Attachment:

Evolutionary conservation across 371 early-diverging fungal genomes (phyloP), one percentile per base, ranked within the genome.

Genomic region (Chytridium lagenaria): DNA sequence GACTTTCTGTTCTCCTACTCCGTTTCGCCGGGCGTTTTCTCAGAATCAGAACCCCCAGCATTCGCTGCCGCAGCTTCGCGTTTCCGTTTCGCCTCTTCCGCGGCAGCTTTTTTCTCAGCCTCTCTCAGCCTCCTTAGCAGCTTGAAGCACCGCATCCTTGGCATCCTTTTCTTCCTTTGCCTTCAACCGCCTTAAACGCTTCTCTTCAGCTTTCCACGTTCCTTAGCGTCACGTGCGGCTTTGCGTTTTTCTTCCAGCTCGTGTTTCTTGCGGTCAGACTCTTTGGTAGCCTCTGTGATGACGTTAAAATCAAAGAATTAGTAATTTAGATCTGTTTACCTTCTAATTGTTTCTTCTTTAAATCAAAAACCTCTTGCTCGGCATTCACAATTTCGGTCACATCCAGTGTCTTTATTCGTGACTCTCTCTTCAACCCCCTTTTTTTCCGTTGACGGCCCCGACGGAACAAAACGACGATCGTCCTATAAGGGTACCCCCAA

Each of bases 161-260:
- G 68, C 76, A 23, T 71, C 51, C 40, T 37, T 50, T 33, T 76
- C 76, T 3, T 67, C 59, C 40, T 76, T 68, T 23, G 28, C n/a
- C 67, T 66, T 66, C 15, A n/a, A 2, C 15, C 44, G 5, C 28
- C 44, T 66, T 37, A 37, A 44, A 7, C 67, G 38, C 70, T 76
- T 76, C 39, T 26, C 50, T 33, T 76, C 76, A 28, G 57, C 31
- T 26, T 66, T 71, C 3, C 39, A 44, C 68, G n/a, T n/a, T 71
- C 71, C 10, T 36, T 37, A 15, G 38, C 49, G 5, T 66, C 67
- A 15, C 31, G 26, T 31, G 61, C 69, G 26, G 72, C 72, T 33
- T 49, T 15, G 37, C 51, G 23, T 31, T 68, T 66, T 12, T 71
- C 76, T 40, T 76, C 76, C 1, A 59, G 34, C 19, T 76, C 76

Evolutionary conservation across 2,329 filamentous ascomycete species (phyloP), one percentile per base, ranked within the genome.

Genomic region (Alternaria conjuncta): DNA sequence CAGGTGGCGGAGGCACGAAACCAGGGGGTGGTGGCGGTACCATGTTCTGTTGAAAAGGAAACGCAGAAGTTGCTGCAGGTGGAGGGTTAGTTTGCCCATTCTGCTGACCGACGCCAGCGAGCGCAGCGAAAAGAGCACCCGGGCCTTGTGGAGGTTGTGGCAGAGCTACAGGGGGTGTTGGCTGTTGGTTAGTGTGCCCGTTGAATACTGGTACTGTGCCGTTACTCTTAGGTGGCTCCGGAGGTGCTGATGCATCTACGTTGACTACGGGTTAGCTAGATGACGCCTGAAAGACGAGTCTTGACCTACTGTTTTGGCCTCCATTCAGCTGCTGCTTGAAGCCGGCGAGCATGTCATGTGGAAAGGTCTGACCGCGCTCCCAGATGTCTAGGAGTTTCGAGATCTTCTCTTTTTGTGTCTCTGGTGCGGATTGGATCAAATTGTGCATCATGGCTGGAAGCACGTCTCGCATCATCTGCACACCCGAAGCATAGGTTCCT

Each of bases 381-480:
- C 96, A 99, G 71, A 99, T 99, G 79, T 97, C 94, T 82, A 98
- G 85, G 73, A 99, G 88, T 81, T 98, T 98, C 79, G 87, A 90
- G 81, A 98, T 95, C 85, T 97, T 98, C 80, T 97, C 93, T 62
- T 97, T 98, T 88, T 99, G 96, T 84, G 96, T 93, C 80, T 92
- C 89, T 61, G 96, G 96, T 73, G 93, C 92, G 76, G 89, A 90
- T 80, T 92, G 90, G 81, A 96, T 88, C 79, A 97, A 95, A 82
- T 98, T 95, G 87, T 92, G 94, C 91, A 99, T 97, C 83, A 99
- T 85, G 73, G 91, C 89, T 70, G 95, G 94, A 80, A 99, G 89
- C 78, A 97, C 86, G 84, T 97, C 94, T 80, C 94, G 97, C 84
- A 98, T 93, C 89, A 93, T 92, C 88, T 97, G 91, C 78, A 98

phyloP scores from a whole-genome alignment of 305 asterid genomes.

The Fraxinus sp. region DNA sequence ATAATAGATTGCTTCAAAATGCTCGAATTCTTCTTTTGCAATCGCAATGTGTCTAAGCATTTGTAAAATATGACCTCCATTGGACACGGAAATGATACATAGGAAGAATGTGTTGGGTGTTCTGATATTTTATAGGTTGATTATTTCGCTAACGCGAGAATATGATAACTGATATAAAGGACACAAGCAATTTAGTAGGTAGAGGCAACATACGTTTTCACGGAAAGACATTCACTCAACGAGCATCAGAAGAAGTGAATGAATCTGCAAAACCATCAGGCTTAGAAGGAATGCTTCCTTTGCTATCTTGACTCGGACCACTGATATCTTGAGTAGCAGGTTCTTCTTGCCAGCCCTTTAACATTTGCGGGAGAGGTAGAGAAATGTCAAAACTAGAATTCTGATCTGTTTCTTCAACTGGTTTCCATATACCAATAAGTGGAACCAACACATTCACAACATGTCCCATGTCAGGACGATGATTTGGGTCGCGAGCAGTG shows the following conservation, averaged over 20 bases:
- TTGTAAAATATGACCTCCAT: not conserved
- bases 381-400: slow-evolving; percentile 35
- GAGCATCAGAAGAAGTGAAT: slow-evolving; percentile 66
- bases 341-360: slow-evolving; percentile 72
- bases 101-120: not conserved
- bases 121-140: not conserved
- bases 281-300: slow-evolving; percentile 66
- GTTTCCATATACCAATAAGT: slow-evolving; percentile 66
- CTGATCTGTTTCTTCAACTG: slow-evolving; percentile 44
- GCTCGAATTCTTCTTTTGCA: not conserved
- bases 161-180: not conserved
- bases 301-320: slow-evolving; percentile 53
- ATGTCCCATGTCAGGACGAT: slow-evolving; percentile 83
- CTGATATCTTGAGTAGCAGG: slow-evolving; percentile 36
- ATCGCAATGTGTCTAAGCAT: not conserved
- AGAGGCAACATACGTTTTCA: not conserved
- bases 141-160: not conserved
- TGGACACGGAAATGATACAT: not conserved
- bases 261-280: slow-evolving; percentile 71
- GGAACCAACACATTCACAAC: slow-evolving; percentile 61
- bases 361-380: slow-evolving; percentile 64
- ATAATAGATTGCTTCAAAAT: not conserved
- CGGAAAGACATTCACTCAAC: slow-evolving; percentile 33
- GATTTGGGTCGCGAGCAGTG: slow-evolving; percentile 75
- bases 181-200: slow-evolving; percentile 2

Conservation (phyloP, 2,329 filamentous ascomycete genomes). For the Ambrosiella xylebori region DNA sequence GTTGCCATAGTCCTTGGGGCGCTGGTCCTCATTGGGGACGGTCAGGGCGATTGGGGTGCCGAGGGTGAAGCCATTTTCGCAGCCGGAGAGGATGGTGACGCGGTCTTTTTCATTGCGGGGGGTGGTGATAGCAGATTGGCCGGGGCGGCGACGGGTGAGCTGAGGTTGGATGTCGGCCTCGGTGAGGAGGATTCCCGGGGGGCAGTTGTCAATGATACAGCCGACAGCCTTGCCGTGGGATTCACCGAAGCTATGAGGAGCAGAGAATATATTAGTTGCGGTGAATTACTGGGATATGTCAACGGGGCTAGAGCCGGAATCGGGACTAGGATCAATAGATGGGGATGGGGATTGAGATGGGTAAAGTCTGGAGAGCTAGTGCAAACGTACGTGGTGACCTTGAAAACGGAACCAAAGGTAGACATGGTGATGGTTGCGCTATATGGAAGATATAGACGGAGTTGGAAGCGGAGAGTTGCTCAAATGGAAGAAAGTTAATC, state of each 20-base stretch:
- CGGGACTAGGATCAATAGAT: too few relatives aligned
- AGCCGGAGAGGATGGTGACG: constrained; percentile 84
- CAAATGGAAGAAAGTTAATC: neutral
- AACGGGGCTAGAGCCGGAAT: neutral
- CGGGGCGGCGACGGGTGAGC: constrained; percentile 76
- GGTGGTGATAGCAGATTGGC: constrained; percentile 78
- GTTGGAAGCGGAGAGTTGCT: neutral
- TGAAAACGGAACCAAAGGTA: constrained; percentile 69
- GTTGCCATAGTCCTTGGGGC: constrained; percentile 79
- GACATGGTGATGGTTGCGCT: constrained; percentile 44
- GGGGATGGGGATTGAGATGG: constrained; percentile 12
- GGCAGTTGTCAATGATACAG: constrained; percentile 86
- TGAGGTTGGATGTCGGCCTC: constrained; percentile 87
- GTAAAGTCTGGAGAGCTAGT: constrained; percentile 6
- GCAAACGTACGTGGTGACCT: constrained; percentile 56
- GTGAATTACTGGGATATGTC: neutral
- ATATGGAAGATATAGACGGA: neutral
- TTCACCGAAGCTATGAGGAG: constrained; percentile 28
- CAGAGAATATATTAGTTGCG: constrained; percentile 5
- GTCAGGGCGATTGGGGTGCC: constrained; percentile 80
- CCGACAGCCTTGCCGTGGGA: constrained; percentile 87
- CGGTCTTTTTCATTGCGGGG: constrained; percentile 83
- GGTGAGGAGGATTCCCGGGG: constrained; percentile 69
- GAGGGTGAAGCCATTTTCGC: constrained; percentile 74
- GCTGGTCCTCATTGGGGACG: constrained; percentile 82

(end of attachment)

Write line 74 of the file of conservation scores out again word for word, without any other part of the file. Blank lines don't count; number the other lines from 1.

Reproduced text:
- GTCAGGGCGATTGGGGTGCC: constrained; percentile 80